I've experimented with Adventure Learning in the past and started 2014 with the intention of using this form of learning again. The class had moderate success with their adventure learning last year but as is typical one thing led to another and we just didn't get there. As I completed my long-term planning for this term Adventure Learning had fallen back off my radar in favour of some inquiry learning and a couple of projects that I thought would allow enough differentiation that the class would be engaged with their learning.
We're studying NZ History as a school (not my choice but I can definitely make this work), so in the past two weeks I've really tried to immerse them in content with the hope that I can inspire some curiosity and get them moving. I was trying to widen their horizons but instead they were following my ideas as their topics rather than using them as the starting point to discoveries of their own.
But then I saw the blogpost by @Juliet_Revell for the Kidsedchatnz session on Hacking -
Hacking your Learning: What would make you happy? I'd noticed the social media attention to hacking without paying a great deal of attention. My only firsthand experience was when visiting Taupaki School and @jjpurtonjones had her students demonstrate a hacking programme. To be honest, I was guilty of thinking hacking = computers. I'm wrong and so glad.
Yesterday, as prep for Kidsedchatnz we watched the videos, Logan's video resonated with me straight away and the kids were starting to get intrigued as I wrote a few soundbites onto the whiteboard. By the time we'd watched the final video the kids were buzzing to design their own classrooms and learning. The class had a great time inventing their own classrooms. My brain was ticking over rapidly as I got to the end of the day, I'd learnt even more about some of the students, their interests, and how they'd like to learn.
Twitter then assisted the next part of the journey. An HPSS staffmember who posts & tweets about hacking regularly retweeted the latest post to Carl's Blog. It was time to learn some more so I opened the link. This succinct post, some bravado and a little experience with Adventure Learning led to some great first steps in hacking today.
We started with the NZ History calendar view, we quickly had a look through the posts on the month of May. Ten minutes or less allowed us to skim through the May and 2-3 of the classes birthdays. We got out the BYOD devices, handed out a few of the school iPads and divided up the desktops so the kids could go exploring the timeline. Carl's post had led to three easy questions that I posed to @rm1hns today; What do you want to learn? How do you want to learn it? How do you know when you have learnt it? As each of the kids found something that they wanted to learn more about I assisted them with possible learning outcomes.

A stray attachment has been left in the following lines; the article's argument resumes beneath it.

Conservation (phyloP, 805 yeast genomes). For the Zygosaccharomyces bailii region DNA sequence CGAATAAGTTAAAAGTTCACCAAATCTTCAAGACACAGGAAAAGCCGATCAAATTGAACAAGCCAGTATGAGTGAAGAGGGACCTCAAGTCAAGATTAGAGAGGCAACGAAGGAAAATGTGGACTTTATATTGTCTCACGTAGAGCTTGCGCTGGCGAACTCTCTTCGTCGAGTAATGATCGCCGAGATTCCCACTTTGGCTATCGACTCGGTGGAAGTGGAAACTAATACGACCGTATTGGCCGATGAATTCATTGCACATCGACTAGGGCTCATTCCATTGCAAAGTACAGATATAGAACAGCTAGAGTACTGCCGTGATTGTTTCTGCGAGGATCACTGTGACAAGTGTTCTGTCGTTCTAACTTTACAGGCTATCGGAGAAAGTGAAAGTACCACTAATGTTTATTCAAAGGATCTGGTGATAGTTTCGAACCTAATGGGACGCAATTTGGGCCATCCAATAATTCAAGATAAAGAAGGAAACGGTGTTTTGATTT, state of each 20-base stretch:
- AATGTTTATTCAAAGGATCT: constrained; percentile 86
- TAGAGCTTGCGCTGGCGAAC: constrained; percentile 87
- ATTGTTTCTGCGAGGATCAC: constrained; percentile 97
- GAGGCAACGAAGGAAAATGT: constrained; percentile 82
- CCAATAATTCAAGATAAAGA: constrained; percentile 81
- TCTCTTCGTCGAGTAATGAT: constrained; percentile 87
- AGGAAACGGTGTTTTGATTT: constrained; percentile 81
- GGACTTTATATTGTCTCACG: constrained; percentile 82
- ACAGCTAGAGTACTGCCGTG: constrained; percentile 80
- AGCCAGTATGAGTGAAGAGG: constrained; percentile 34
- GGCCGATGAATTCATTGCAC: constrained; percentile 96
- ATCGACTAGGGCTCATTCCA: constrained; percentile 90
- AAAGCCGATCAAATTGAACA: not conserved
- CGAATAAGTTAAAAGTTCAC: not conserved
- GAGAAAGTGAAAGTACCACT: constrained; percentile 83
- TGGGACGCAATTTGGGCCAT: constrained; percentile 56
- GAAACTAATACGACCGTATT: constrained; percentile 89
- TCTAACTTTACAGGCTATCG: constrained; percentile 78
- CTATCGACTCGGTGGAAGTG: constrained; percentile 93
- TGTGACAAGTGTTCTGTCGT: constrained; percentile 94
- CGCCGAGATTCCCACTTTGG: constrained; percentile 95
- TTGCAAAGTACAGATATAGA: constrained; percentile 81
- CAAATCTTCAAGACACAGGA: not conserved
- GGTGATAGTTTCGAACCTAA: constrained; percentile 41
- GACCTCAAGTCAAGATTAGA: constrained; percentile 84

Here are 2-3 of the results:
1 girl is delving into the Treaty of Waitangi and wants to write a script to recreate the signing. I can see this getting quite big but there is so much learning embedded within this that I'm going to let it.
2 boys discovered that Sir Edmund Hillary also trekked to the South Pole, they're thinking about building a model to show his journey. Minecraft got mentioned here! They'll need to be able to talk me through it but the enthusiasm & curiosity are there.
Another girl came up to show me a history event she'd discovered, the Maori language finally being made an official NZ language. I'm not sure how this project will look at the end of her project but I'm convinced that it is going to be a great learning journey for this student.
2 other girls discovered Minnie Dean, they never would have got there with my original plans but this is what has excited them and isn't this what it is all about.
Kidsedchatnz had led me back to where I am happiest, facilitating the children in their own learning. I'll be reading a lot more posts and tweets about hacking from here on, I might even manage to educate my peers who raised some eyebrows when I said we had been busy hacking the school and our learning.
Who knows what is next but it is definitely going to be interesting, motivating and worthwhile.